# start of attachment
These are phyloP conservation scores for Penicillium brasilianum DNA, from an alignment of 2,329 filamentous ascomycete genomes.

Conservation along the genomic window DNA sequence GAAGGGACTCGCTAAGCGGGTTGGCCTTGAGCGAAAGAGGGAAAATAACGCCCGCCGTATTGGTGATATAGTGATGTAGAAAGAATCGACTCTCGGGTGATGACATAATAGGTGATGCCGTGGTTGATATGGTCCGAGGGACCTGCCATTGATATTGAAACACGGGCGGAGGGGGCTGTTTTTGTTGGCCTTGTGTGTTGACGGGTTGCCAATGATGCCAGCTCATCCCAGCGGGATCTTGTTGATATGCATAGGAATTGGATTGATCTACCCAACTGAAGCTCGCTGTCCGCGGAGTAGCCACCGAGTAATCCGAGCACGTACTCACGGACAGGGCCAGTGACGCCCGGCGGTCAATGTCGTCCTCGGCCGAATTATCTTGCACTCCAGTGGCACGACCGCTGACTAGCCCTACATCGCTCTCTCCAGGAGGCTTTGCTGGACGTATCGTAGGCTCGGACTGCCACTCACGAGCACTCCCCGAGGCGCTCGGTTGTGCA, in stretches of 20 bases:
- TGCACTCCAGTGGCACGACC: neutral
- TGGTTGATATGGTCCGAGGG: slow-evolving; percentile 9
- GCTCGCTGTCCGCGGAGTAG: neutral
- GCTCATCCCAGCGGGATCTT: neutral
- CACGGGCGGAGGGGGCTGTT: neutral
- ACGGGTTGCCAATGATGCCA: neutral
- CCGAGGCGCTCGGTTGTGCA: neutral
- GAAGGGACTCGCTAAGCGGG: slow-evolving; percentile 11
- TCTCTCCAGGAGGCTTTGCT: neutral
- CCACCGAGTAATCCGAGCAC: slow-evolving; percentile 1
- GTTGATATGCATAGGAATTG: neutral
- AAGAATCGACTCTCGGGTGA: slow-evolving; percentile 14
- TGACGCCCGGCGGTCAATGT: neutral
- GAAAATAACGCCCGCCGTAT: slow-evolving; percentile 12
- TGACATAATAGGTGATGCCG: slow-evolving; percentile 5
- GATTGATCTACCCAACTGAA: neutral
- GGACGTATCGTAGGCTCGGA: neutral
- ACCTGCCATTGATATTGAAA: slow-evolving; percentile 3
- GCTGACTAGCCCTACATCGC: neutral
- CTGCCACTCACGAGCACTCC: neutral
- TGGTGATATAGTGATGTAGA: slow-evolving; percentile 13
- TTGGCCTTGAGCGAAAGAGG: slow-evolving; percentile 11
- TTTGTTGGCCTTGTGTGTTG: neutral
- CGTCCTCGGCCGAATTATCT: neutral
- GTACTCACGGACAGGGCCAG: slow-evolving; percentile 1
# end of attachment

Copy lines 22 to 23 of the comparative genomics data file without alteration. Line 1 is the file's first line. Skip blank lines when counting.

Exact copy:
- CTGCCACTCACGAGCACTCC: neutral
- TGGTGATATAGTGATGTAGA: slow-evolving; percentile 13